Lord, why have we found such favor in your eyes?
In the swirling dust following the recent tumultuous community meeting, we have been reminded that the loudest voices are not always the majority or the most true. We received texts, phone calls, even visits from neighbors wanting to tell us they didn’t agree with what was said, and to encourage us to come back after the baby is delivered. The two days preceding our departure were filled with visitors wishing us well, praying for me, and sharing their own experiences of the facilities and staff in Matany. It was humbling and frustrating at the same time. None of these would stand up publically against the verbal abuse the mission receives. Yet, it was a reminder that the Spirit continues to move in the quiet of people’s hearts even as the devil shouts hot air.
After much prayer and research, we decided not to go to Kampala for the birth of our third child. We cancelled housing reservations, told visitors not to come and friends that we wouldn’t be getting that meal together after all. It felt like another loss. Instead, we travelled to Matany in northern Karamoja. There is a Catholic hospital that has served Karamoja for over thirty years. Christopher made arrangements with the hospital administrator there for housing and help. I knew there would be a place to sleep, but I had no idea beyond that. The day we arrived, I was surprised by how easy the trip was! A trip to Kampala usually takes two days with 8-10 hours of driving (3 of which are on bumpy dirt roads), unpredictable traffic and more unknowns with COVID restrictions, including a 7pm curfew. It only took us about 2 hours to reach Matany. We stopped in Moroto along the way to have a leisurely lunch with a friend. Upon arrival we found the house to have screened windows, in-door plumbing and drinkable water – none of which were a guarantee. Power has even been there most of the time. Between the friend we brought along to stay with the kids while I’m in labor and a lady who is helping cook some meals, we are being well cared for. The hospital administrator and head maternity doctor both took the time to greet and welcome us. We’ve been given multiple tours of the facilities and everyone delights that our children have Karimojong names (Carmel is called Moru and Zion is Acia). We’ve been spoiled to be within walking distance of the town where we can buy most basics for an African diet: beans, rice, blueband, sugar, flour, bananas, tomatoes, greens, oil, tea, and mandazi (fried bread snack). We’ve even been given the special privilege of purchasing from the hospital store such luxuries as cheese and frozen fish!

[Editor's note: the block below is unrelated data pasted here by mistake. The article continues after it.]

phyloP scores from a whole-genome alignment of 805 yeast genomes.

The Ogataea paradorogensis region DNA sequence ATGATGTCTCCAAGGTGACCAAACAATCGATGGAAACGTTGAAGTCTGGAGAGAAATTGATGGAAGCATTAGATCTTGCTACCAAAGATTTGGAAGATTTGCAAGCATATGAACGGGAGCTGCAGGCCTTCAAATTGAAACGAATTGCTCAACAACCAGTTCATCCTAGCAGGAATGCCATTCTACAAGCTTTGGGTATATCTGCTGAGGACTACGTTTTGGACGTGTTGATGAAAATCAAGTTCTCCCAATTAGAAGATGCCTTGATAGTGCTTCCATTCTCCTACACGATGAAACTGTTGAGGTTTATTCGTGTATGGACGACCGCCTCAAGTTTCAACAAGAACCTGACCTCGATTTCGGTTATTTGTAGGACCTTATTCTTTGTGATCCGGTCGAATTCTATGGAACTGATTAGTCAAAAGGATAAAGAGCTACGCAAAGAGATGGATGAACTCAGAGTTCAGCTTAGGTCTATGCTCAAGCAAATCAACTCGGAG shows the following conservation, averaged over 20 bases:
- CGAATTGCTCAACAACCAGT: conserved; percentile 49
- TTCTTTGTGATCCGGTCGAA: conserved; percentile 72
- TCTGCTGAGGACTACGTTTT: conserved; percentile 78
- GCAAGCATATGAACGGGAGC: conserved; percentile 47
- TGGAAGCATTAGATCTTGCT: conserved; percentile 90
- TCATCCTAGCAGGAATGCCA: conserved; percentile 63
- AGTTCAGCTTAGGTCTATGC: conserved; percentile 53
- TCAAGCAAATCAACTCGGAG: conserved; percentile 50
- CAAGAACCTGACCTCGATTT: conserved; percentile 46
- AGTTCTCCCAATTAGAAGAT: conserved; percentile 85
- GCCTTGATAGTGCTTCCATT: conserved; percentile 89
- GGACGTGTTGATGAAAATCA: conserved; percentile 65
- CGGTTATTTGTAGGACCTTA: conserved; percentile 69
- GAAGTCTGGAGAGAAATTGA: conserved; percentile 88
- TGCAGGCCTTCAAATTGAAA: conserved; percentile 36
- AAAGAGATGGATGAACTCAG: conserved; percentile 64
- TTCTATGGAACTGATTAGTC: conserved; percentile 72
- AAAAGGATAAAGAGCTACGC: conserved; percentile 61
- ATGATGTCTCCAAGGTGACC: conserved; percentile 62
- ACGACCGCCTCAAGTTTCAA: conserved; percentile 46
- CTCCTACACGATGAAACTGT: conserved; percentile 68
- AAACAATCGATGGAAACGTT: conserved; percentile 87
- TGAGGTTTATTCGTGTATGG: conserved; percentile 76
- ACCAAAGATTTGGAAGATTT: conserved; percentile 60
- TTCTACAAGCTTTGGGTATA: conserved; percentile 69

A few weeks ago, Pastor James reminded us through the book of Ruth how privileged we are to have found favor in the sight of God to receive salvation and be His children. In the midst of swirling unknowns, uncontrollable circumstances, external and internal conflict, seeing a fellow believer struggle to live a righteous life and the incessant needs of everyday life, I have found myself being reminded of God’s favor.
You may do your best to choose the right spouse, but you don’t know how years and trials will change them. Or you. You may do everything you can to protect your children, but the unthinkable still occurs. You may scrimp and save and work hard but still find yourself in financial difficulty. We like to think we’re a major player in our own destinies, but the reality is we’re as powerless as newborn babes. I would not have chosen to deliver in Matany without exterior pressure. And yet, God continues to show us His favor by protecting us, providing for us and giving us a peace that can only come from him. It reminds me that I am at home wherever my Lord leads me, whether it be in deep Karamoja or San Diego, California.
Lord, why have we found such favor in your sight? Lead us in the way everlasting!
(More to come on the birth!)